Michael Penner committed suicide a couple of weeks ago. I found out about it when this post was linked off of one of our Self-Promotion Sundays.

It is normally wrong to refer to a trans person’s assigned-gendered past as though it lay at the foundation of life, or to place so much emphasis on becoming rather than being. It negates a lived reality, and forces a trans person to bear the burden of marginalization. It fragments a life, and implies that fragmentation is the only way to conceive of a life in or through transition.

Michael Penner’s story is unusual. Michael Penner was a well-known sports writer who worked for the LA Times for more than a quarter-century. In 2007, Michael Penner became Christine Daniels. After coming out, he worked to educate people through his column and other venues. In October 2008, Michael Penner began publishing articles under the Michael Penner byline, although he never wrote the re-transition version of the coming-out article he wrote when he became Christine Daniels. A couple of weeks ago, Michael Penner killed himself.

I can’t call Michael Christine. Changing a byline in the same paper that published your coming-out column is a pretty public step back towards a former name and identity.

Ambiguity has been used to nullify definite trans identity so often that no halfway measure can be respectful either, or even accurate to the purpose. I can’t refer to Michael as “‘Michael,'” or “‘Christine,'” or, “Michael, who called himself Christine,” or “Christine, who called herself Michael,” or, “Michael, who became Christine.” All that means is that I don’t respect him. Michael had a self, even if it was not always rightly named–or ever rightly named. Whoever he was, he was not false.

Whatever his reasons, he did make a choice, and I believe I should respect it. So I am using male pronouns and the name he used when he was a man. However, I agree with everything Gudbuytjane has said about the weight of transphobia and transmisogyny. I agree that it may well have contributed to Michael’s despair at the time he took his life, or helped to turn grief and fear into despair. In other words, I may be using “he” and “Michael” to refer to a woman who killed herself because she could not stand that word or that name.

When he came out as Christine Daniels, he wrote,

I am a transsexual sportswriter. It has taken more than 40 years, a million tears and hundreds of hours of soul-wrenching therapy for me to work up the courage to type those words. I realize many readers and colleagues and friends will be shocked to read them.

That’s OK. I understand that I am not the only one in transition as I move from Mike to Christine. Everyone who knows me and my work will be transitioning as well. That will take time. And that’s all right. To borrow a piece of well-worn sports parlance, we will take it one day at a time.

When he became Michael Penner for the second time, he wrote nothing at all. As The Sexist puts it,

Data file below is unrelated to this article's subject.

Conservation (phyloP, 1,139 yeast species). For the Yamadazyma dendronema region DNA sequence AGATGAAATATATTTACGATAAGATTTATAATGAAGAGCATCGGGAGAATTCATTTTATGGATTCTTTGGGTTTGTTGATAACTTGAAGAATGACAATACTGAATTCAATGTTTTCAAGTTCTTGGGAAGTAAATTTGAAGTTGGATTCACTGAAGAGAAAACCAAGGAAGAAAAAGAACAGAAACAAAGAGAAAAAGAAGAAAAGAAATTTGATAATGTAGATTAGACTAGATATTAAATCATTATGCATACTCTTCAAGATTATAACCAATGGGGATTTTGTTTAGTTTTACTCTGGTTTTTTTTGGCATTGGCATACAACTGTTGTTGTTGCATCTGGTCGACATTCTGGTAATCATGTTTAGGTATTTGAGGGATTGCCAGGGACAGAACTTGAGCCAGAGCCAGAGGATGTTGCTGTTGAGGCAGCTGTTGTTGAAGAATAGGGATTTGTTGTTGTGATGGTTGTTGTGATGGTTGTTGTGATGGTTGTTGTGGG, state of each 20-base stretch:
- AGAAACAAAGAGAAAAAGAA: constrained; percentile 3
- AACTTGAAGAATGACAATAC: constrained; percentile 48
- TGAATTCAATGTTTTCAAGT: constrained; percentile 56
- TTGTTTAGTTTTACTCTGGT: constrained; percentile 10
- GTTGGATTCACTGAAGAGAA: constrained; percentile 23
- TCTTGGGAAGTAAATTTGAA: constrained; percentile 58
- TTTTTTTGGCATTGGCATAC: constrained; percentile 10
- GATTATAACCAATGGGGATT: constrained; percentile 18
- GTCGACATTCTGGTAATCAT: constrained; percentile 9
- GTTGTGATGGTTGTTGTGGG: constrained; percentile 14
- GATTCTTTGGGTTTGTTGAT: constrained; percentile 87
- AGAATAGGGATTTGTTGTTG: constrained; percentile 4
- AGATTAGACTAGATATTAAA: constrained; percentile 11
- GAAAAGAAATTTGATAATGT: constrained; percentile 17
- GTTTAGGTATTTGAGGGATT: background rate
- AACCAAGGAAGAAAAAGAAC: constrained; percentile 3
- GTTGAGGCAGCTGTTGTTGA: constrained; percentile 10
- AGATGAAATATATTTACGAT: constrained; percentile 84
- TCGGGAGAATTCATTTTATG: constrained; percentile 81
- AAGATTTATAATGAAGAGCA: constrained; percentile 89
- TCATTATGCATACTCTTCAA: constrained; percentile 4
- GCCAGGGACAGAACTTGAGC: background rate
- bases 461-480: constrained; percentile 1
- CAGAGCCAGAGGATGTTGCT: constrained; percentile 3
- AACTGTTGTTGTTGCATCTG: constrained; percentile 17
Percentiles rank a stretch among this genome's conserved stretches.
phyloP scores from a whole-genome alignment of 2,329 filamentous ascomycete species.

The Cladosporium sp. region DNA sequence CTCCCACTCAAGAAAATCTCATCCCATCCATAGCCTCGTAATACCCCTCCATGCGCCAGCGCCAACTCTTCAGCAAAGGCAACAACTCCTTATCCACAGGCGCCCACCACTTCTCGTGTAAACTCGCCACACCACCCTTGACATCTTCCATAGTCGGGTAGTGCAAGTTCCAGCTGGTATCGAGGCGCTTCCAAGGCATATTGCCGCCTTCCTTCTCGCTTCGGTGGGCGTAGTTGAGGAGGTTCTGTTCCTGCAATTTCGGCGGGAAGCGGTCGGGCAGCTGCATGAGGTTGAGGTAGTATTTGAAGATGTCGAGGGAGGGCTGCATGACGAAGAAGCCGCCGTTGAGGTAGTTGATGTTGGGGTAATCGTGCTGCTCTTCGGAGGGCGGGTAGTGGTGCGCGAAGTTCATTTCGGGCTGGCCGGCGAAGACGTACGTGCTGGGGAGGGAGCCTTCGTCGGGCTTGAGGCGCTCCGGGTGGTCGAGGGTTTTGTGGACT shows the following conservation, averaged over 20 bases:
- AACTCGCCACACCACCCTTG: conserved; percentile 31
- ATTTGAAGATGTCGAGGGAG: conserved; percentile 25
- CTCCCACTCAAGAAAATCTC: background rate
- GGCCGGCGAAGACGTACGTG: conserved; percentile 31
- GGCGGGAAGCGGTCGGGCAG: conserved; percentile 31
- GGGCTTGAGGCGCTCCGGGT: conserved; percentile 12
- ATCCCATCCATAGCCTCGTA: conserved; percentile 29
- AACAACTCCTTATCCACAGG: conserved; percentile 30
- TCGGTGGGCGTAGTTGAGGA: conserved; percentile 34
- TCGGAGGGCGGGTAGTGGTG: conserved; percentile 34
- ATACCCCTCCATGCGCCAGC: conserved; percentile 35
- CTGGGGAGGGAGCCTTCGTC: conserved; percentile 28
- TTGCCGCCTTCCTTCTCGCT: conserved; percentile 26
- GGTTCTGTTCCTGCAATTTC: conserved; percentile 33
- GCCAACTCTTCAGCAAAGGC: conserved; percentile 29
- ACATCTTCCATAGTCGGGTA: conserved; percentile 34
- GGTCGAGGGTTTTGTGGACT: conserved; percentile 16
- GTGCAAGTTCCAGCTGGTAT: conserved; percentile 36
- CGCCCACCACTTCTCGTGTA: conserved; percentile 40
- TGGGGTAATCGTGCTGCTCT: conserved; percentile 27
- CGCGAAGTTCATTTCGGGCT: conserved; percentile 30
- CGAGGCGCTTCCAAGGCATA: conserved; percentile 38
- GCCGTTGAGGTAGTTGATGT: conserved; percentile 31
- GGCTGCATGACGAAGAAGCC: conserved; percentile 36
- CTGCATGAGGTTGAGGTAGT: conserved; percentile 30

Then, in October of 2008—with none of the fanfare that accompanied Penner’s original gender transition—the celebrated sportswriter resumed the public persona of Mike Penner, reclaimed his original byline, and scrubbed the L.A. Times‘ Web site of all work attributed to Daniels.

Of course there was no fanfare. Who celebrates a divorce? Did Princess Di?

Gudbuytjane describes her own decision this way:

Transition is an effort many of us expect to ‘fail’ at, not because there is anything inherently flawed about trans women, but because our culture actively works to keep us from existing. The narratives we have forced on us from our earliest age tell us repeatedly that to transition is to lose all – friends, jobs, lovers, relationships, and most of all our hopes for a life in the way we want to live it – and we have those narratives repeated to us our entire lives. My own decision to transition came with a handful of pills in one hand, having decided that if it all went as horrible as I had been told it would then I could go back to the option of those pills. I’ve heard similar stories from many other trans women.

In Michael’s coming-out column, he wrote,

For more years than I care to count, I was scared to death over the prospect of writing a story such as this one. It was the most frightening of all the towering mountains of fear I somehow had to confront and struggle to scale.

How do you go about sharing your most important truth, one you spent a lifetime trying to keep deeply buried, to a world that has grown familiar and comfortable with your façade?

Transition is constructed as loss–burning bridges, stepping off a cliff. It isn’t seen as necessarily healthier or more responsible than suicide. This definition is enforced by a culture that forces transitioning people to give up so much just to protect their lives, authority that makes transsexuality a status crime in so many ways, but it’s more than that. It’s this idea that you’re throwing your birthright away–and that the only compensation you can offer is to turn that prodigality into a sacrifice.